United announced last month that a new feature would find available adjacent seats for kids under 12 to sit next to an adult in their party, even providing free upgrades for preferred seats if needed.
Alaska Airlines said it has "always cared for families on our flights and family seating is something we've never charged for." Frontier said in recent months it took steps to "automatically" seat young children with an accompanying adult.
American said its written plan "provides additional clarity." USDOT has begun drafting regulations to end family seating fees but that could take years to finalize. The administration plans to send Congress proposed legislation in the coming weeks to end the fees.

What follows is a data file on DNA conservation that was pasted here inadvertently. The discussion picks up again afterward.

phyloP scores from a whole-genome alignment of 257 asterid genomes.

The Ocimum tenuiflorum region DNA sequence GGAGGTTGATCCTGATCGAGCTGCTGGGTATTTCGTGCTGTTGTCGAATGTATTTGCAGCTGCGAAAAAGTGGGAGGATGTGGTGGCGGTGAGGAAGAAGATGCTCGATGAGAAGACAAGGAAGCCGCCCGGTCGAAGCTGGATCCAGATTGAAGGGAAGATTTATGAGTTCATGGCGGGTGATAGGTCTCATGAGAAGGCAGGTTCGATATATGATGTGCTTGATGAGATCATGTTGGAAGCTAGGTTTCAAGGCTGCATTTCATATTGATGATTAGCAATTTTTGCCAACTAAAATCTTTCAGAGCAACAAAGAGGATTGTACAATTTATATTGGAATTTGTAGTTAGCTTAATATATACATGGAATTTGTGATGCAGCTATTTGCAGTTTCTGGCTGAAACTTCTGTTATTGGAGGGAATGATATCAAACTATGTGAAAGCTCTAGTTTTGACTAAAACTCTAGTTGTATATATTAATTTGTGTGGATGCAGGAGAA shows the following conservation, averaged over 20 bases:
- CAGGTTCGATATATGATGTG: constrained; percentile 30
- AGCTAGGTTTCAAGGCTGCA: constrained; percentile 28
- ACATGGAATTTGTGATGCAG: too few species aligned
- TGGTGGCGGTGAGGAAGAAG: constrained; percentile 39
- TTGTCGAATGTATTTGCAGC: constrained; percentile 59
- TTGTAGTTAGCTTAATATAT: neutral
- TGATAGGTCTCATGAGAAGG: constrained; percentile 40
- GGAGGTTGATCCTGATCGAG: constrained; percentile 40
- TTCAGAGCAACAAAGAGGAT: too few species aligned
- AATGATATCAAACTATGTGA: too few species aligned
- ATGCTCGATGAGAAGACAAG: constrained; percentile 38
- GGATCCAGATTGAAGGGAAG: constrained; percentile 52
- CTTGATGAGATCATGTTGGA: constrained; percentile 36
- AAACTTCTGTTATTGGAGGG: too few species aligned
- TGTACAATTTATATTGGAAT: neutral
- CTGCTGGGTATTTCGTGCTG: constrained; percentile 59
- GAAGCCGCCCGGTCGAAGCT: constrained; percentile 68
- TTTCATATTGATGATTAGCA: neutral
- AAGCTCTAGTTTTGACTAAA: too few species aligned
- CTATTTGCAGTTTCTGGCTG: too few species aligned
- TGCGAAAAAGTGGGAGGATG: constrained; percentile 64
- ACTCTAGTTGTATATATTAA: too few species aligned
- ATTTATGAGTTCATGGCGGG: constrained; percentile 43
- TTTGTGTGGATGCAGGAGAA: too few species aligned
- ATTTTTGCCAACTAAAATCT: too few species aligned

Biden first urged airlines in his State of the Union last month to take the action, saying, "Baggage fees are bad enough - airlines can't treat your child like a piece of baggage." In August, US airlines made "significant changes" to customer service plans with nearly all agreeing to offer passengers meals and overnight stays for delays within their control after USDOT first announced a dashboard comparing customer protections.
The DOT said it is moving forward with a rule to make sure airlines seat kids next to an accompanying adult, but acknowledged that the process "can be lengthy." Biden is also asking lawmakers to "fast track the ban on family seating fees" to ensure compliance more quickly.
Tips for families before and during booking